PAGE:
UMass Memorial Medical Center has reopened its COVID-19 command center, establishing a structure to manage a recent increase in cases and plan for the possibility of even more.
The move by the Worcester hospital portends struggles that may lie ahead throughout the health care system, as the pandemic throws new curve balls at traumatized and exhausted providers.
“I was optimistic earlier this summer that we were close to putting COVID-19 behind us and that we could focus on our post-COVID vision for the Medical Center,” hospital president Michael Gustafson wrote in a memo to staff that was shared by Massachusetts Health & Hospital Association. “While that reality is still attainable, I must be honest and transparent with you about the significant challenges we are facing today.”
As of Sunday, there were 402 COVID-19 patients in hospitals across Massachusetts, according to data from the state Department of Public Health. That’s one-tenth of the number hospitalized in late April — but still five times more the number in early July.
UMass currently has 18 COVID-19 patients, six of whom are in intensive care. The hospital doesn’t know to what extent the numbers will continue to grow. But mindful of the highly transmissible Delta variant, it wants to be ready, said Justin Precourt, chief nursing officer and incident commander.
In addition to the rise in cases, UMass is picking up the slack from another Worcester hospital, St. Vincent, which shut down 100 beds in response to a monthslong nurses’ strike.
And most worrisome, UMass has an extraordinary staff shortage. Normally staffed with 8,600 employees, the hospital now has 400 vacancies, and 600 people are out on paid leave.
Precourt attributed both departures and leaves of absence to the stresses the pandemic forced on workers.
“There’s a level of fatigue and exhaustion. People left the workforce, retired earlier, or cut back hours,” he said.
The jobs hardest to fill are entry-level roles for technicians and patient care assistants to provide daily care for patients, Precourt said. Nurses and physicians are also getting harder to find, he said.
“We feel like we’re really in the eye of the storm and trying to navigate out,” Precourt said.
UMass has not reopened its field hospital. Rather, it has set up an organizational structure that establishes roles and lines of communication. Having a command center ensures that hospital employees, who might otherwise be focused solely on their day-to-day work, touch base twice a day to get the latest information and plan their response, Precourt said.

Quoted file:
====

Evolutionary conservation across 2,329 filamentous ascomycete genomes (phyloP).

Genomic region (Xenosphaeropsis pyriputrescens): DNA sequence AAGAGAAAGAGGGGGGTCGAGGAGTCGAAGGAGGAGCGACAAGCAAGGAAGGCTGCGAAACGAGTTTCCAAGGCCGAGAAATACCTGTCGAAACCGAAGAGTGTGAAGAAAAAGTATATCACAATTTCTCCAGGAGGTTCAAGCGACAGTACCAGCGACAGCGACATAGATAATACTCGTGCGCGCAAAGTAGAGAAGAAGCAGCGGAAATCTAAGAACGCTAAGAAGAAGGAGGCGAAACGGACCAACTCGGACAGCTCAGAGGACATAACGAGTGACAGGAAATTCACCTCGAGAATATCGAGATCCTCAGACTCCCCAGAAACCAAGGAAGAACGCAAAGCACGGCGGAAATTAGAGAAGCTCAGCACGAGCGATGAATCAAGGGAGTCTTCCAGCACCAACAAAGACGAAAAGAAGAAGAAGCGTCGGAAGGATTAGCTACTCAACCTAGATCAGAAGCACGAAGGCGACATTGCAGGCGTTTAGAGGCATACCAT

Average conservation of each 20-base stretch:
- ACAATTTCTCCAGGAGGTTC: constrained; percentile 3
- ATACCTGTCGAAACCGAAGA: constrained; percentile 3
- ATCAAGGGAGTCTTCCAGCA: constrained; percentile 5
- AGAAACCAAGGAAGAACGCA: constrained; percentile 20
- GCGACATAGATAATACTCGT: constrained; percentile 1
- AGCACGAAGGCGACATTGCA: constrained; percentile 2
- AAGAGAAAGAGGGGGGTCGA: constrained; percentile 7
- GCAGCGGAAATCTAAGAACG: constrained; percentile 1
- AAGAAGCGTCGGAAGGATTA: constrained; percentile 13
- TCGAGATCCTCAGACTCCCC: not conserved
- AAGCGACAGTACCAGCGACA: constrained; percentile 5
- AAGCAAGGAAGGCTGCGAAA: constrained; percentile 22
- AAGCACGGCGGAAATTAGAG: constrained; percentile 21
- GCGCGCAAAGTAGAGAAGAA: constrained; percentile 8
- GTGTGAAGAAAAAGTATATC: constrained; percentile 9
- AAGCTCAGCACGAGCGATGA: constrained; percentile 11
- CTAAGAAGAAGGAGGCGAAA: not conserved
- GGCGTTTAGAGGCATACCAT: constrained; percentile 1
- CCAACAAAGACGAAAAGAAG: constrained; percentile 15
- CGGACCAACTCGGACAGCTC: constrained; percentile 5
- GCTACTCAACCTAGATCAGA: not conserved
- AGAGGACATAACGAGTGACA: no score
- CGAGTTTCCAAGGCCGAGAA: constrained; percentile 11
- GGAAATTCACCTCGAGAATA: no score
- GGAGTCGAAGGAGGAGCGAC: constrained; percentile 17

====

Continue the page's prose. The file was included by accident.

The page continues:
“Opening the command center gives us an opportunity to align everyone, and kind of focus on a singular goal,” Precourt said. “This gives us a chance to be prepared and not caught off guard.”
Michael Sroczynski, senior vice president and general counsel for the Massachusetts Health & Hospital Association, said that he does not know of another hospital that is close to reopening its command center. But all, he said, are paying close attention to a gradual climb in cases.
“Hospitals across the state have experienced renewed pressures over the past week,” Sroczynski said. “The COVID numbers are growing and the hospitals have never really had a chance to fully recover from the pandemic crisis.”
All are facing workforce shortages, and temporary nurses are expensive and hard to get, because they’re being called to other parts of the country with more severe outbreaks.
“We see what’s happening in states around the country,” Sroczynski said. Even though Massachusetts’ high vaccination rate puts it in a better position than many other states, “We’re also seeing the rate of transmission increasing here,” he said.
Adding to the pressures, hospitals are busy with patients who delayed care during the pandemic, said Patricia Noga, the association’s vice president for clinical affairs.
At a press briefing Monday, Governor Charlie Baker noted that the hospitalization rate in Massachusetts remains below the rest of the country.
“The fact that so many people in Massachusetts have been vaccinated — and that is a real tribute to the enthusiasm that the people of this Commonwealth showed to getting vaccinated — has put us in a dramatically different place than many other states across this country,” Baker said.
State officials pay close attention to data surrounding case counts, hospitalizations, and deaths from the virus in shaping policy on pandemic response, he said. Baker’s comments came in response to questions about why he does not plan to alter the state’s voluntary mask guidance, which recommends masks for certain vulnerable people but requires them only on public and private transportation, and in health care and congregate care facilities.
“I hope and pray that many other states move as aggressively as the people in Massachusetts have moved to get a vaccine,” Baker said. “Vaccinations are the pathway out of this pandemic, period.”
Travis Andersen and Felicia Gans of the Globe staff contributed to this report.